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Report: Illinois Kids are Counting on Accurate Census

A new report shows Illinois has done well in providing access to Pre-K programs. (@darby/Twenty20)
A new report shows Illinois has done well in providing access to Pre-K programs. (@darby/Twenty20)
June 27, 2018

SPRINGFIELD, Ill. – Illinois is doing better at improving the lives of children than in past years, according to the new 2018 KIDS COUNT Data Book.

At the same time, the report warns progress could be undermined by a 2020 Census under-count. The annual snapshot of child well-being says an estimated 150,000 Illinois children live in areas deemed by the census as "hard-to-count."

The KIDS COUNT manager at Voices for Illinois Children, Anna Rowan, says if children are missed, the state could lose out on funding that provides critical supports for a healthy start in life.

"We're talking about Medicaid, the Children's Health Insurance Program, Head Start grants, and grants for Title I schools and the Supplemental Nutritional Assistance Program," Rowan says. "These are all vital programs for child well-being. "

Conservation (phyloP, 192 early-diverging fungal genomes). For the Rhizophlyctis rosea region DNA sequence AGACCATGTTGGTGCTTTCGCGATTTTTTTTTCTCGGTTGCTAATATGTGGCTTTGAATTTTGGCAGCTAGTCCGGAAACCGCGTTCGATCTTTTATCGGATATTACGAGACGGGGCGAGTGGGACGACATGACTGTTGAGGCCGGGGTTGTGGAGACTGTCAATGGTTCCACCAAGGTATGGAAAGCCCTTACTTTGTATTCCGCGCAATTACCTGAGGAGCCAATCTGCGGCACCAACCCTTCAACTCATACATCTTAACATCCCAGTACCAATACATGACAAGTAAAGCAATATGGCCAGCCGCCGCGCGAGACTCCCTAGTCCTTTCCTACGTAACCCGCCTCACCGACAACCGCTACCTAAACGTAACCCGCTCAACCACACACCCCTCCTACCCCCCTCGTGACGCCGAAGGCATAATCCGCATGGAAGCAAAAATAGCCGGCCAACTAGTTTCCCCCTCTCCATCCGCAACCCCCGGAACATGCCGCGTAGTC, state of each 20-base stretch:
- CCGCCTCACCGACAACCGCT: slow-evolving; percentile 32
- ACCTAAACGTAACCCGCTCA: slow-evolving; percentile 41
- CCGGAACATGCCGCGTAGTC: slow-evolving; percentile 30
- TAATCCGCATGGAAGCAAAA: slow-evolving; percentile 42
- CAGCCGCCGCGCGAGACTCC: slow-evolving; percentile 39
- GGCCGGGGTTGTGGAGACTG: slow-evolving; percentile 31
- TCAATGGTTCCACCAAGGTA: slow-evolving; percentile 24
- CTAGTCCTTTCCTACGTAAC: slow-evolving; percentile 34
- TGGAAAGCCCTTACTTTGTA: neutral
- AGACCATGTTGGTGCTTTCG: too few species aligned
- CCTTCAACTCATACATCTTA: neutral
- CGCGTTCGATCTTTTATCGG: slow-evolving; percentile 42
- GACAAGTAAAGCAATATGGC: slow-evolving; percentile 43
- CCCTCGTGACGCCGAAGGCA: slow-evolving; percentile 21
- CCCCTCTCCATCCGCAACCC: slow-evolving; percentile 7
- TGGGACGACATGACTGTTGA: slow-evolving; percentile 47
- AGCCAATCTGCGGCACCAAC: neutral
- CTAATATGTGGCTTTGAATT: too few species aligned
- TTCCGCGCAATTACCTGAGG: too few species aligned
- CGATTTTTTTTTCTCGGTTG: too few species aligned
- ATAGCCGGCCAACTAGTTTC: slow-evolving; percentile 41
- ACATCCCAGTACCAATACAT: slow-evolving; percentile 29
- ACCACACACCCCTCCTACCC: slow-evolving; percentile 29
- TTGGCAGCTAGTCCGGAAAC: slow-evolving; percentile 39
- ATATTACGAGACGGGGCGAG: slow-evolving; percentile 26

Bright spots for Illinois, she notes, include low rates of uninsured children and the expansion of preschool programs. The state ranks 22nd overall, ahead of neighboring Midwestern states Indiana and Missouri, but far behind such top-five states as Minnesota and Iowa.

Rowan is convinced there are areas where Illinois could do better for its kids.

"Where we continue to struggle is in the area of economic security for our families," she explains. "More than 500,000 children in Illinois live in poverty, and almost one in three Illinois children lives in a household with a high housing-cost burden."

Laura Speer, the Casey Foundation's associate director for policy reform and advocacy, adds the Census needs to fully fund state and local outreach, and broaden the group of people and organizations who can reach hard-to-count areas and encourage participation.

"There is a lot of fear of whether or not the information in the census might be used against families," Speer warns. "So, it's important to make sure that groups like childcare providers, churches, schools and libraries are places where people feel safe to fill out the census form. "

The report notes the under-count of young children has worsened with each census since 1980, and in 2010 had a national under-count of one million children under age five.

Mary Kuhlman, Public News Service - IL